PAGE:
Faculty Perceptions of ACRL's Information Literacy Competency Standards for Higher Education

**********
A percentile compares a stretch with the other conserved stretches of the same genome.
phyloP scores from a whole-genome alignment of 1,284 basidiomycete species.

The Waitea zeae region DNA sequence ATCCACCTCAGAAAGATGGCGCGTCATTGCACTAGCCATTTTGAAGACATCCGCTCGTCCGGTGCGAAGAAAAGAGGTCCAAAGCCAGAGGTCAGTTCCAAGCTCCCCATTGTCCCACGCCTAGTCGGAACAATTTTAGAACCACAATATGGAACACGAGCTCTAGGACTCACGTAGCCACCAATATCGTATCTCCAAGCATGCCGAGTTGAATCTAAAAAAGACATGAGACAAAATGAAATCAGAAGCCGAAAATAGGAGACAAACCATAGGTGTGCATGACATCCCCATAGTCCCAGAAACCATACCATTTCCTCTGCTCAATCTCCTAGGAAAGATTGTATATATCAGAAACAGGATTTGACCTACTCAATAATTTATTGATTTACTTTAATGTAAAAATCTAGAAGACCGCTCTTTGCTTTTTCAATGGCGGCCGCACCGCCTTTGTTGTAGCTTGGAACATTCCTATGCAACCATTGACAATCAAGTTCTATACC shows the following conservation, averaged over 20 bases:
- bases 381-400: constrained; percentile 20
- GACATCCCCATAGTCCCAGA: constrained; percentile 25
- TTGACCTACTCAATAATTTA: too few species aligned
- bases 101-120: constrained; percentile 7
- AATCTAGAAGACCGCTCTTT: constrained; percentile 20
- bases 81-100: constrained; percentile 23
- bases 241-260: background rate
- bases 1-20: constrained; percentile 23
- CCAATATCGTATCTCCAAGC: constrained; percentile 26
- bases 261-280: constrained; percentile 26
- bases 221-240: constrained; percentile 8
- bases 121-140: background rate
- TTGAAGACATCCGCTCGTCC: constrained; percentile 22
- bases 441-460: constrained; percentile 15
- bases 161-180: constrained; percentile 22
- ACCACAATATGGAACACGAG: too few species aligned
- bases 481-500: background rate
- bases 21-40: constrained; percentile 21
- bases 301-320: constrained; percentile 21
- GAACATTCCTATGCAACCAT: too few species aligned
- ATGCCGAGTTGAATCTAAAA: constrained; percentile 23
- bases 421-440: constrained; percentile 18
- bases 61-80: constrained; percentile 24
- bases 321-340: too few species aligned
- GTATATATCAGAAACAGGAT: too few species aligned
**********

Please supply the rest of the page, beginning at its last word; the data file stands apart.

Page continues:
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<ul><li><p>Faculty Perceptions ofLiteracy Competency SHigher Education</p><p>by Shelley Gullikson</p><p>Available online 31 July 2006</p><p>Faculty were asked how important for theirstudents the Association of College and</p><p>Research Libraries Information LiteracyCompetency Standards outcomes are, and</p><p>when students should display the relevant skills.Faculty believe most of the Standardsoutcomes are important but show little</p><p>agreement on when students should acquirethem.</p><p>arching university curriculum, and IL is integrated in a number of</p><p>use the Standards in developing and assessing IL instruction.</p><p>SheM</p><p>bsgullikson@mta.caN.The Journal ofprogram.7 This last sense of curriculum integration seems to bewhat is referred to in ACRLs Characteristics of Programs ofInformation Literacy that Illustrate Best Practices: A Guideline,which includes an entire category called Articulation within theCurriculum,8 and this is how curriculum-integrated IL will beinterpreted here.</p><p>Instruction librarians are encouraged to work with faculty tointegrate IL into the curriculum and we are also encouraged to</p><p>lley Gullikson, Information Literacy Coordinator,ount Allison University Libraries, 49 York Street,</p><p>Sackville, NB, Canada E4L 1C6courses like first year English, or through participation in First YearExperience programs.5 In some cases, the curriculum simplyrefers to the curriculum of a single course, and IL instruction isintegrated into that one course.6 In other cases, the curriculumrefers to an academic departments curriculum, so that curriculum-integrated IL encompasses several courses throughout a degreewaysthrough stand-alone IL courses, through integration in coreAcademic Librarianship, Volume 32, Number 6, pages 583592ACRLs Informationtandards for</p><p>INTRODUCTION</p><p>ACRLs Information Literacy Competency Standards forHigher Education (hereafter referred to as the Standards) werepublished in 2000 and have had wide acceptance by librariansin colleges and universities in the United States and Canadaand beyond. Many librarians base their information literacy(IL) instruction programs and assessment instruments on theStandards.1 The Project for the Standardized Assessment ofInformation Literacy Skills (Project SAILS) and the Informa-tion and Communication Technology (ICT) Literacy Assess-ment from Educational Testing Services (ETS) are two high-profile assessment instruments developed for large-scaleassessment of IL that have drawn on the Standards. ProjectSAILS has mapped its skill sets directly from the Standardsoutcomes and objectives,2 whereas the ETS ICT LiteracyAssessment was developed using the Standards but does notset out which specific outcomes are covered.3 Workshopsoffered by ACRL on assessment of IL also use the Standardsas their base.4 The Standards are quite firmly entrenched ininformation literacy instruction and assessment in our collegesand universities.</p><p>A common theme in the years before and since the publication ofthe Standards has been integrating information literacy into thecurriculum. In some cases, the curriculum refers to the over-November 2006 583</p></li><li><p>Taken together, this means we are to work with faculty tointegrate our standardized skills into their curriculum. Inpractice, librarians and faculty will often work together to</p><p>assessed using the Standards, but few articles go into detailabout how or if the faculty members actually worked withthe Standards themselves. Cecelia Brown and Lee R.decide what should be covered and then the librarian mapswhat has been decided onto the Standards document.9</p><p>However, as librarians move to use the Standards for assess-ment of IL instruction (through Project SAILS, the ETS ITCtest, or a homegrown model coming out of an ACRLworkshop), the Standards will have to be incorporated at thebeginning of the process in order to ensure students are taughtwhat they are evaluated on. Faculty are therefore more likely tobe working directly with the Standards in these collaborativeprocesses.</p><p>This research seeks to find out what teachingfaculty think about the Standards; how</p><p>important are each of those 87 outcomesfor their students?</p><p>The library instruction literature has not yet examined in anydetail faculty perceptions about the Standards. This researchseeks to find out what teaching faculty think about theStandards; how important are each of those eighty-sevenoutcomes for their students? At what academic level do facultyexpect their students to display the skills in these outcomes?Integration of IL in the curriculum tends to assume that IL willbe taught over the course of a disciplinary program, buildingthe skills over time. Knowing at what point faculty believetheir students require those skills is vital for that process.</p><p>LITERATURE REVIEW</p><p>There have been several surveys of faculty on the topic oflibrary instruction reported in the literature. Anita Cannonlooked at what factors led to faculty taking advantage of libraryinstruction.10 Gloria J. Leckie and Anne Fullerton lookedspecifically at faculty of Engineering and their attitudes aboutlibrary instruction.11</p><p>Annemarie B. Singh recently reported the results of afaculty survey that did include questions about the Standards.12</p><p>Faculty in accredited journalism programs were asked if theyjudged their students to be information literate, given theStandards definition. Singh does not go into detail about whatpart of the Standards faculty responded to, and the results arenot broken down by specific standards or outcomes.</p><p>In one study where faculty attitudes about specific IL skillswere examined, Jacqui Weetman asked faculty, in part, if theythought seven specific IL skills were important.13 The researchwas conducted in the UK and used the headline skills from theSCONUL Seven Pillars model14 rather than the Standards. Theheadline skills under study would be parallel to the five broadstandards; they are not broken down into more specific skills,as in the case of the Standards outcomes. The large majorityof faculty in Weetmans study believed all seven skills to beimportant for their students.</p><p>Even when looking beyond faculty surveys, there isrelatively little in the literature about faculty and theStandards. What is there generally discusses librarianfaculty collaborations where IL instruction is developed or</p><p>584 The Journal of Academic LibrarianshipKrumholz, a librarian and a faculty member, collaboratedon integrating IL into a microbiology course and used theStandards to assess students IL skills.15 The article doesnot specify which outcomes were used for assessment, onlythat The librarian assessed their ability to locate, evaluate,and effectively use the information in the papers usingchecklists based on the ACRL standards.16 The facultymember assessed students literacy events, but it does notappear that the Standards were used in this assessment.</p><p>Madeline Ford and Clay Williams discuss a collaborationbetween a faculty member and a librarian and mention manyspecific outcomes from the Standards.17 However, the out-comes have been correlated with an existing instructiondocument, so it does not appear that the faculty member wasinvolved in actually working with the Standards.</p><p>Molly R. Flaspohler reports on a grant project with fivefaculty members to integrate and assess information literacyskills into a first year sequence of courses.18 Faculty wereengaged in a lengthy discussion of the ACRL InformationLiteracy Competencies for Higher Education19 but theStandards are not specifically mentioned again in the article.The topics taught in the revamped instruction sessions aredescribed (using the library catalogue, evaluating and identify-ing types of periodicals, using a periodical index), but not interms of the Standards or its outcomes.</p><p>Lori E. Buchanan, L. Luck DeAnne, and Ted C. Jonesdescribe the collaboration of a communications professor withtwo librarians to integrate the Standards into a communicationscourse.20 Buchanan et al. even get down to the level of themore specific objectives devised by the Instruction Section ofACRL. They report that the professor was very interested instudents learning how to find and evaluate Web content.However, it is not clear whether the communications professorhelped to select the specific IL outcomes and objectives to becovered in the course.</p><p>In Ann M. Feigen, Bennett Cherry, and Kathleen Watsonsarticle describing a project where faculty did work with theStandards, faculty were only involved in mapping outcomesand objectives from the Standards to their courses existinglearning outcomes.21 Although faculty read the Standards andapplied them in this case, there is no mention of facultyreaction to the Standards themselves.</p><p>There is little in the existing literature to give librariansguidance on which parts of the Standards faculty are mostinterested in incorporating into their curricula. Becauselibrarians are encouraged to collaborate with faculty tointegrate IL into the curriculum, some sense of what facultythink about the IL outcomes would be useful. By surveyingfaculty on the specific outcomes in the Standards, this studyseeks to come up with a starting point for discussions withfaculty on which of the Standards outcomes are mostimportant to cover, and at what academic level these outcomesare expected of students.</p><p>METHODS</p><p>The study was carried out in two phases. Phase one involved asurvey of faculty at Mount Allison University, a primarilyundergraduate institution in Sackville, New Brunswick. Oneyear later, phase two expanded to survey faculty members at</p></li><li><p>each universitys term break and the remainder at the end ofterm. In two instances this was not possible; in one case a longdelay in receiving approval from the institutions ResearchEthics Board meant all surveys were sent at the end of term,and in the other case the end-of-term surveys would haveconflicted with that librarys plans for doing their own surveyof faculty so only half of the intended number weredisseminated.</p><p>Pre-addressed surveys were mailed to the instructionlibrarians who had agreed to assist with the study, and theysent the surveys to faculty through campus mail. The samplewas drawn from faculty listed in the institutions campusdirectory where possible, or else from the academic calendarsfaculty listing. In order to be comparable to the Mount Allisonsurvey size, sample size for each institution was set at 160.Random sampling was used where the list of faculty numberedgreater than 160, otherwise surveys were sent to all faculty. Inthe end, 146 surveys were sent to faculty at Cape BretonUniversity, only eighty to Mount Saint Vincent (due to anadministrative misunderstanding), 160 to St. Francis Xavier,and 160 to the University of Prince Edward Island. The twoversions of the survey were distributed randomly but evenlyamong the samples (i.e., seventy-three of each to Cape BretonUniversity, forty of each to Mount Saint Vincent, etc.). Facultyreturned their surveys in a sealed envelope to the contact</p><p>Table 1Categorization of Departments into Schools</p><p>Table 2Outcomes of Highest Average ImportanceOverall</p><p>Rank Mean N Label Outcome</p><p>1 3.9545 66 5.2f Demonstrates an understanding</p><p>of what constitutes plagiarism</p><p>and does not represent work</p><p>attributable to others as his/her</p><p>own</p><p>2 3.8642 81 3.1a Reads the text and selects</p><p>main ideasother institutions in the region. E-mail messages were sent toheads of library instruction at seven primarily undergraduateuniversities requesting assistance with the dissemination andcollection of the survey. Librarians from four institutions Cape Breton University in Sydney, Nova Scotia; Mount SaintVincent University in Halifax, Nova Scotia; Saint FrancisXavier University in Antigonish, Nova Scotia; and theUniversity of Prince Edward Island in Charlottetown, PrinceEdward Island agreed to assist with the study.</p><p>In February 2004, surveys were sent through campus mail toall 153 full- and part-time faculty at Mount Allison Universitywho were teaching in the Winter term. One letter of reminderwas sent to the same faculty members two weeks later. Thesurvey instrument listed the eighty-seven outcomes from the fivestandards. For each outcome, respondents were asked howimportant they believed it to be for their students to have thatskill. A four-point scale of not important, somewhatimportant, important, and very important was used, withan additional option of dont know. Respondents were alsoasked at what academic level they expected their students tohave that skill. They could select first year of university, secondyear, third year, fourth year, later, in high school, or never. Fivedemographic questions were asked regarding gender, number ofyears taught, full-time or part-time status, and in which School(e.g., Arts, Science) and department they taught.</p><p>Thirty-two surveys were returned, for a response rate of 21percent. Informal feedback indicated that the surveys werefound to be very lengthy. It was decided that in the secondphase, the survey would be split in half in the hopes of</p><p>Schools Departments</p><p>Arts Communication; Culture, Heritage,</p><p>and Leisure Studies; English; History</p><p>Science Biology; Chemistry; Engineering/Math/</p><p>Computer Science; Family and</p><p>Nutritional Sciences; Physics; Psychology</p><p>Social Science Economics; Anthropology/Sociology;</p><p>Geography; Political Science; Problem</p><p>Centered Studies</p><p>Professional Business; Education;</p><p>Financial/Information Managementimproving the response rate. The surveys were split as follows:the forty-two outcomes from Standards 1 and 3 comprisedSurvey 1, and the forty-five outcomes from Standards 2, 4, and5 comprised Survey 2. Dividing the surveys in this way keptthe outcomes grouped by standard and made the two surveys ofcomparable length. The eight-page, 179-question surveybecame a five-page survey of eighty-nine questions for Survey1 and ninety-five questions for Survey 2. There was alsoinformal feedback on the timing of the survey; some facultyliked that the timing coincided with the week-long term break,others indicated they would have preferred receiving the surveyat the end of term.</p><p>In Spring 2005, the modified surveys were sent out. Toaddress the timing concerns brought up in phase one, anattempt was made to send half of the surveys to coincide with3 3.8375 80 3.1b Restates textual concepts in</p><p>his/her own words and selects</p><p>data accurately</p><p>4 3.759 83 3.4c Draws conclusions based upon</p><p>information gathered</p><p>5 3.7531 81 1.1c Explores general information</p><p>sources to increase familiarity</p><p>with the topic</p><p>6 3.7424 66 4.3d Communicates clearly and with a</p><p>style that supports the purposes of</p><p>the intended audience</p><p>7 3.7342 79 1.1e Identifies key concepts and terms</p><p>that describe the information need</p><p>8 3.7317 82 3.2c Recognizes prejudice,</p><p>deception, or manipulation</p><p>9 3.7273 66 5.3a Selects an appropriate</p><p>documentation style and uses it</p><p>consistently to cite sources</p><p>10 3.7077 65 2.5d Records all pertinent citation</p><p>information for future reference</p><p>November 2006 585</p></li><li><p>and Fullertons response rate of 28 percent, and is quite abit lower than Cannons response rate of...</p></li></ul>